Small albatross/Mollymawk sp. (Thalassarche sp.)

An intriguing report of an albatross being chased by gulls near Lynn Beach, Essex, June 27, 2010, ultimately lacked sufficient details to convince enough committee members and failed 2–7 on a second-round ballot. The minority of committee members in support noted the described actions seemed consistent with other recent Massachusetts albatross records—a bird hugging the coast and getting mobbed by gulls in the process. Few other birds draw such a Hitchcockian reaction.

White Ibis (Eudocimus albus)

A report of three adult White Ibis seen by two observers while they were crossing the Bourne Bridge over the Cape Cod Canal, Barnstable, September 5, 1998 (1998-32), was submitted from memory in 2010. Records based solely on submissions written after the fact are difficult for the Committee. Here the twelve-year gap between the sighting and the write-up, combined with the rarity of three adult White Ibis in New England (most New England records pertain to lone immatures), and questions as to how long the birds possibly could have been in view (even granting it was the Saturday of Labor Day weekend!), were the reasons provided by the three detractors. The majority of the Committee supported the record due to the strength of the described field marks, the observers’ experience with the species, and the relative distinctiveness of the species. Even though it failed 5–3, this submission was a good indication of the usefulness of eBird in drumming up unusual records. It was only upon entering the report into eBird that the finder was prompted to submit details.

Western Wood-Pewee (Contopus sordidulus)

A report of Western Wood-Pewee seen, photographed, and heard giving a few calls among the net lanes at Manomet Center for Conservation Science, Plymouth, September 25, 2009 (2009-49), was unanimously rejected on the second round. Although some characteristics (e.g., dark mandible, dusky spots on undertail coverts) were suggestive of Western Wood-Pewee, some Committee members felt the very white-breasted appearance better matched Eastern Wood-Pewee (Contopus virens). The short call notes heard by the observers were intriguing, but it is generally extremely difficult to register and describe such brief sounds. The committee was concerned, especially, with the great variation in Eastern Wood-Pewee calls and the scant knowledge of the exact range of such variation. Old specimens purported to pertain to Western Wood-Pewee and discussed by Veit and Petersen (1993) were destroyed by beetles and cannot be verified (Rines 2008), so the species remains without an accepted state record. Although the species has been intermittently reported in the East in fall, most records lack truly convincing documentation; documenting Western Wood-Pewee in Massachusetts may require a specimen or diagnostic voice recording.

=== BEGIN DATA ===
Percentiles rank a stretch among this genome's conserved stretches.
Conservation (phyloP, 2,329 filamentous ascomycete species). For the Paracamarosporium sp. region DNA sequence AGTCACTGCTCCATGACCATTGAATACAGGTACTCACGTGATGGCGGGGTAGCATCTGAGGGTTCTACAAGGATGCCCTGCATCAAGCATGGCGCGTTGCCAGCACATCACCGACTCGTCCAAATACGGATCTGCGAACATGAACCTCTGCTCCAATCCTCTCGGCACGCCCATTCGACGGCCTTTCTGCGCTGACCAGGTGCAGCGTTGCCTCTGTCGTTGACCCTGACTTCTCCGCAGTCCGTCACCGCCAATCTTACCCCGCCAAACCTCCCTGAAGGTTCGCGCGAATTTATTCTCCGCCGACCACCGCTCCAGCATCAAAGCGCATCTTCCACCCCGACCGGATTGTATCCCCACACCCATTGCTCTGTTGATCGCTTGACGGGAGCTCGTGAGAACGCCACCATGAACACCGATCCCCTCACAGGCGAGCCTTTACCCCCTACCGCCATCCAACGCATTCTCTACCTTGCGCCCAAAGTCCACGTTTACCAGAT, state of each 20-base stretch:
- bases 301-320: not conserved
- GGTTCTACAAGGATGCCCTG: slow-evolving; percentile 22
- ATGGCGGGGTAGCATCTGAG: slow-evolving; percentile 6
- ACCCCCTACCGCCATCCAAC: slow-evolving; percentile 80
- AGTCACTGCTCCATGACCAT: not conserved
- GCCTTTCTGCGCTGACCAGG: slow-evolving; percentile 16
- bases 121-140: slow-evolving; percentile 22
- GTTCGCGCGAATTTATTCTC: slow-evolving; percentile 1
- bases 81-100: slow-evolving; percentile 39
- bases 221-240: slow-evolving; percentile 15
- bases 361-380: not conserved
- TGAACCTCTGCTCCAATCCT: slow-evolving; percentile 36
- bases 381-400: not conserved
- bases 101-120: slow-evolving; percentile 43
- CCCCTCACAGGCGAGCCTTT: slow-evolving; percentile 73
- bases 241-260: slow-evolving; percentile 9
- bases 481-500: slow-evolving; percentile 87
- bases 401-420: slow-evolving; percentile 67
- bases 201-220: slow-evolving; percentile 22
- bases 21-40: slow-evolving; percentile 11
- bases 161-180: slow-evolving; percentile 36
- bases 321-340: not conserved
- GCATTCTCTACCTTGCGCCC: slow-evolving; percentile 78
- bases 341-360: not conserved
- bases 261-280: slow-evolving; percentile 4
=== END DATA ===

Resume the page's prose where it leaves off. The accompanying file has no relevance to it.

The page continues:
Photo by Jeremiah Trimble.

Ash-throated Flycatcher (Myiarchus cinerascens)

An Ash-throated Flycatcher reported from South Monomoy Island, Chatham, Barnstable, September 14, 1997, was accepted unanimously by the Committee in its third report (Petersen 1998; 1997-24) despite the remarkably early date (most Ash-throated Flycatchers in the Northeast occur from late October to January) and its aberrant (leucistic) plumage. Jeremiah Trimble was one of the observers of the record, and when he reviewed the photos of the bird in 2010, he realized that a mistake had been made. He resubmitted the record with reasoning for why he believed it pertained to a Great Crested Flycatcher (Myiarchus crinitus). Blair Nikula, the other observer on the initial record, agreed, writing in his comments: “I don’t know what I was smoking on 9/14/97…but this bird was quite clearly a Great Crested Flycatcher. It is a disturbing and humbling (but hopefully rare) example of how easily one (or several) can wander astray without a close and critical examination.” The Committee unanimously agreed (again) with the re-identification as Great Crested.

This record serves as a valuable lesson for the importance of record documentation and archiving through the Committee process. All birders make mistakes, and in this case the mistaken included all of the MARC members who validated the initial submission as Ash-throated. The archiving of the original photos and documentation, however, made it possible to easily reassess the record to arrive at the correct identification. Had Trimble and Nikula not provided such detailed evidence for their 1997 claim, this record might persist in the record books as Massachusetts’ earliest-ever Ash-throated Flycatcher.

References: